Acupuncture as a therapy

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Acupuncture is part of the traditional medicine of China which includes herbal medicine, exercise, massage and diet. It is based on a history, philosophy and culture very different from that of the West, and over the last three thousand years has developed a unique understanding of how human beings work.

Acupuncture is a method of using fine needles to stimulate invisible pathways of energy running beneath the surface of the skin. This effects a change in the energy balance of the body and works to restore health.

Moxibustion, the stimulation of energy by the use of burning herbs, is often used as a supplement. The herb mugwort (artemisia vulgaris, known as 'moxa') is applied in various ways: directly on the skin until warmth is felt, in a moxa box over a wider area of the body, on the end of an acupuncture needle or compressed into a stick and held close to the skin.

The origins and development of acupuncture
It is believed that the people of the Stone Age used stone or bone needles to stimulate certain points on the body. Eventually they noticed that these points seemed to lie in definite pathways, that the sensation from the needles was felt to pass along a certain line and that the points had a distinct therapeutic effect. As time progressed this was combined with basic anatomy and the theory of 'channels of energy' was formed.

After the People's Republic of China was created in 1949 many studies were made of the efficacy of traditional medicine in the light of modern medical experiments. Traditional and modern medicine were accorded equal status. Today in China hospitals are devoted to extensive research. Elsewhere acupuncture is now practised in many hospitals for anaesthesia and pain relief.

Healing the whole person
Chinese medical theory has a precise and profound understanding of the interface between body, mind and spirit, and the relationship between the individual and her environment. Health is viewed as a state of balance, harmony and relaxed flow. The Chinese medicine practitioner identifies patterns of disharmony by investigating the physical and emotional traits, age, habits and all aspects of the individual. The diagnostic tools of tongue and pulse examination are integral to this process.

Because Chinese medical diagnosis can penetrate to the underlying causes of disease, the patient can learn more about himself, how to participate in his recovery – and how to stay balanced and well. This may involve making lifestyle changes around diet, exercise and relaxation, for instance, or identifying and addressing emotional issues.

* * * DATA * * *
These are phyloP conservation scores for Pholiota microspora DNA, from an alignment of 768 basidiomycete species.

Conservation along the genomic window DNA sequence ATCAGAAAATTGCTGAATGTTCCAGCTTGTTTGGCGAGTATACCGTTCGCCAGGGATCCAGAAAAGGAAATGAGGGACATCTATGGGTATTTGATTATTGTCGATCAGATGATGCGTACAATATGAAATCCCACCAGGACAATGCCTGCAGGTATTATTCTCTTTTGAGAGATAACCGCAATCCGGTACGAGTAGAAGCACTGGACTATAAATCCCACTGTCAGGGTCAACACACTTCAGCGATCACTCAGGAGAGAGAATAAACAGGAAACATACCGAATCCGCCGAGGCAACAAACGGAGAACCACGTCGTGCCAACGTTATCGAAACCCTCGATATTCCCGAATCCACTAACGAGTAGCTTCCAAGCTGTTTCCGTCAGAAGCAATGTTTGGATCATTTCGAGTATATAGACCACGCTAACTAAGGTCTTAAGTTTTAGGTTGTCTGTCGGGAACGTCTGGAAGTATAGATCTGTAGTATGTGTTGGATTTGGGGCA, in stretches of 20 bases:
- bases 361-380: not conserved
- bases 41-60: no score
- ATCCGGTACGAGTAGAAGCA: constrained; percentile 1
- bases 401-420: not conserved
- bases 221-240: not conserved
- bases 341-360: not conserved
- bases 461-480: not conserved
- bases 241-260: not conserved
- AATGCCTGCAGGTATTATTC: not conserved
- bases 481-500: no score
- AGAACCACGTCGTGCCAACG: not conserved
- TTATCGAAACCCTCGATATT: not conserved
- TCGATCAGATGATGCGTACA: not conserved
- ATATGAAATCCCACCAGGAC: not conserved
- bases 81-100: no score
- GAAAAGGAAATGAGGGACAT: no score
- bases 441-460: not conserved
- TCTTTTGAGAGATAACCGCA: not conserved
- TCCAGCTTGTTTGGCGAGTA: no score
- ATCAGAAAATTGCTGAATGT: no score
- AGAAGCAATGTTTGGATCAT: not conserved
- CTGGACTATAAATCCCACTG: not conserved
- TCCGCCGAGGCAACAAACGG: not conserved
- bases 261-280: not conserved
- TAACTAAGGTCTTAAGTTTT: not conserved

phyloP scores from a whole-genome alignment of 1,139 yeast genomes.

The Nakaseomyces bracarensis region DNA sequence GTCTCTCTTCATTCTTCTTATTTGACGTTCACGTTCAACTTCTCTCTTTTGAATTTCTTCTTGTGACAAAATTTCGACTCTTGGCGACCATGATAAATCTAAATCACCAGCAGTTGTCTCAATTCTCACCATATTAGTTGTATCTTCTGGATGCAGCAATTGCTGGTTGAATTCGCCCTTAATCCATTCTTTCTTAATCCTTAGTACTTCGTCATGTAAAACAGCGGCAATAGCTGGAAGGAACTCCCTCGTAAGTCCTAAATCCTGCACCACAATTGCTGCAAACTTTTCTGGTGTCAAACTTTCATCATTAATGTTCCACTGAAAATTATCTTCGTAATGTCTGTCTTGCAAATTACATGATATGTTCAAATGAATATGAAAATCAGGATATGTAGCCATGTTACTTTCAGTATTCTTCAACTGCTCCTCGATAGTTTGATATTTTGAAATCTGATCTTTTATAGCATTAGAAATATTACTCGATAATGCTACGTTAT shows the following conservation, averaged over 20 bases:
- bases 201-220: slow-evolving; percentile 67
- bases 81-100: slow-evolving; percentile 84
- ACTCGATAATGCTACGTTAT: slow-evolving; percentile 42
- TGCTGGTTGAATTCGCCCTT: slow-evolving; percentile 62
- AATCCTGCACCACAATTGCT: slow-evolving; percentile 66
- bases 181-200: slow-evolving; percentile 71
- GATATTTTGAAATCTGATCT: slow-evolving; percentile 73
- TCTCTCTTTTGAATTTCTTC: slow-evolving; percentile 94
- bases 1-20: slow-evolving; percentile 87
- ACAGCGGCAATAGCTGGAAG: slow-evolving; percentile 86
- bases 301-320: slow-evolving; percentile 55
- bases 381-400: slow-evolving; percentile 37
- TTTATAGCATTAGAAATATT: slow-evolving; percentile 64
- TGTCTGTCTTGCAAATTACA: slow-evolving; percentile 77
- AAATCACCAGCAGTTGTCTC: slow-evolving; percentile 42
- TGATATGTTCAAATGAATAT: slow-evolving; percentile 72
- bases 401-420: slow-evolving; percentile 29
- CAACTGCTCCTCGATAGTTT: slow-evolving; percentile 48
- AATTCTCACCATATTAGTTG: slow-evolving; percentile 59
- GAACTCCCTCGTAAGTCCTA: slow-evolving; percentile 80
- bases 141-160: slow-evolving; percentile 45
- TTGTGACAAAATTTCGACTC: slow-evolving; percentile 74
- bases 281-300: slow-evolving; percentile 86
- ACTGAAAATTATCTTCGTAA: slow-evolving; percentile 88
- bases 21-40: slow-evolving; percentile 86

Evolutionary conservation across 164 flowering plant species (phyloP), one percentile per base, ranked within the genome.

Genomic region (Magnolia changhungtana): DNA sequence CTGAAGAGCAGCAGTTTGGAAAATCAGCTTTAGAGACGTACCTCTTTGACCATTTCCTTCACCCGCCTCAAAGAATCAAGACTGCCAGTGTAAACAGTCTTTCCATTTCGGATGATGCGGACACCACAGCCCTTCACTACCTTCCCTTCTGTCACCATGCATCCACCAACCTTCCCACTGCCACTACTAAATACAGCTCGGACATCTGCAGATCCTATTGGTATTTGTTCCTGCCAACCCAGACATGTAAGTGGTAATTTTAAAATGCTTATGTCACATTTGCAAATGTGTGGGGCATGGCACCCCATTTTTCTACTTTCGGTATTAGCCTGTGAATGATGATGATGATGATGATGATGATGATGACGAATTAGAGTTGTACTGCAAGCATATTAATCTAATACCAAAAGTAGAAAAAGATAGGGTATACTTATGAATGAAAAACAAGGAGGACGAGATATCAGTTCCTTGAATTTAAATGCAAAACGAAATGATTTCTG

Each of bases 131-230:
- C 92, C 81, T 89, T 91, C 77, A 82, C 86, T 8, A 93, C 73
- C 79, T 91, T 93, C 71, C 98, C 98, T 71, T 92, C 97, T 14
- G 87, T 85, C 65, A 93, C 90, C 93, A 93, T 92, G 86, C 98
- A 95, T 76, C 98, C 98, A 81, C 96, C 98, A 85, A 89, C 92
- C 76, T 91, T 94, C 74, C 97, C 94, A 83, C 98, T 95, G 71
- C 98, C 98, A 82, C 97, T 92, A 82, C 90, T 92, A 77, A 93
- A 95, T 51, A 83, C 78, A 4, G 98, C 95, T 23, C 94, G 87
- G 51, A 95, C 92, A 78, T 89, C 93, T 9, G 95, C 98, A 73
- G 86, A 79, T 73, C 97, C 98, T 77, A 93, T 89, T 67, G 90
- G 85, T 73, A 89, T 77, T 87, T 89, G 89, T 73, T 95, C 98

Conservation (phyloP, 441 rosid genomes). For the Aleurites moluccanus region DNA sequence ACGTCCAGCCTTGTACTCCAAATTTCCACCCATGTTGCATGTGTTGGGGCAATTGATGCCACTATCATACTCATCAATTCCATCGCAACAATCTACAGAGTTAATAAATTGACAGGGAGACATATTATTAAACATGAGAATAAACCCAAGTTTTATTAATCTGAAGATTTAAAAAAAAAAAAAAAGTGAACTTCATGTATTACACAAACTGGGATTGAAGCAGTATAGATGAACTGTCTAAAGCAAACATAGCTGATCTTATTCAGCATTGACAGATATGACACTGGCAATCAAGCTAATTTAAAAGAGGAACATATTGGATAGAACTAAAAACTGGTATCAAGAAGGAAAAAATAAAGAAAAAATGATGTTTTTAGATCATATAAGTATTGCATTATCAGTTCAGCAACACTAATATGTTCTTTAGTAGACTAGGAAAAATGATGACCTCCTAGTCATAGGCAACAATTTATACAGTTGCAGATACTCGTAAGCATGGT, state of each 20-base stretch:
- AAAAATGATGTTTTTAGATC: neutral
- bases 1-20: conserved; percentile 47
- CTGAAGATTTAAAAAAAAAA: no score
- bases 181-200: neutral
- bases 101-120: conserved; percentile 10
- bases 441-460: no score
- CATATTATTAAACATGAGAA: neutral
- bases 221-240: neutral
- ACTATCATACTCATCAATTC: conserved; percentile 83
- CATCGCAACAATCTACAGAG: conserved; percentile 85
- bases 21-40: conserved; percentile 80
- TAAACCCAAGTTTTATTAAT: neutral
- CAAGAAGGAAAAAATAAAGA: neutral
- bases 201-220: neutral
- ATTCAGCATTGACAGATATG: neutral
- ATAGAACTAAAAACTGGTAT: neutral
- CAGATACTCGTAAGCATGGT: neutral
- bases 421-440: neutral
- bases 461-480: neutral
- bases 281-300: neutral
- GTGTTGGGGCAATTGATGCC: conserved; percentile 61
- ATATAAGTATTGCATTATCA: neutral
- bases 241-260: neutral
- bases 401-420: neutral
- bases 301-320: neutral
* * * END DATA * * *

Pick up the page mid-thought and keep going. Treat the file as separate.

The qi
Qi is unknown in Western medicine. In simple terms it is our vital energy. It keeps the blood circulating, warms the body and fights disease. Qi flows through certain channels forming a network that links all parts and functions together so that they work as a whole.

Changes in qi precede physical change, so acupuncture can adjust the qi before a serious illness occurs. If physical change has already occurred, it can sometimes be reversed by adjusting the qi.

Who can benefit from acupuncture?
Acupuncture can be used to treat a very wide range of disorders. Outside the Far East acupuncture is usually known for its treatment of chronic problems, but it is also particularly effective in treating acute and painful disorders and infectious diseases. Acupuncturists are trained to recognise disease often long before the patient is aware of any illness. They are therefore concerned not only with treating illness, but also preventing it.

There are no restrictions as to who can receive treatment. Babies and children can be treated simply and effectively. Women can be treated for any complications of pregnancy without causing any harm to the mother or baby.

Acupuncture can be combined with conventional drug therapy, or can be used to gradually eliminate dependence on drugs for chronic conditions.

Further types of acupuncture
* Micro-systems-based acupuncture focuses on specific areas of the body - such as the ear or the hand – which are viewed as microcosms, or representations of the whole body. All organs and parts of the body are mapped out within these systems.
The most widely used of these is ear or auricular acupuncture. The practitioner stimulates points on the ear to affect a corresponding organ or body part. She may use a laser, a mild electrical current, acupuncture needles or small metal balls. The needles or balls may be taped in place for up to seven days.
Thirty years ago auricular acupuncture protocols were devised to treat many forms of substance addiction with wide success in the United States where such treatments now form an integral part of rehabilitation programmes. This therapy is available in some rehabilitation centres in South Africa.

* Electro-acupuncture uses various forms of electrical apparatus to give strong sustained stimulation to acupuncture points and is often used for musculo-skeletal disorders and various types of paralysis.

* Laser acupuncture uses a fine laser beam which is directed onto the acupuncture point. However the benefits of this treatment for pain relief are still uncertain.

* 'Medical acupuncture' is used by an increasing number of physiotherapists, chiropractors and conventionally trained doctors worldwide. This type of treatment does not usually involve Chinese medical diagnosis and the channels and acupuncture points may be ignored or re-interpreted. Treatment tends to be based exclusively on a conventional medical diagnosis. The practitioner may pay particular attention to the presence of trigger points in the muscles. Fewer needles are used and these may be left in place for very short periods, perhaps only a few seconds.

Researched By Body and Mind

Author - Body and Mind

Published - 2013-01-17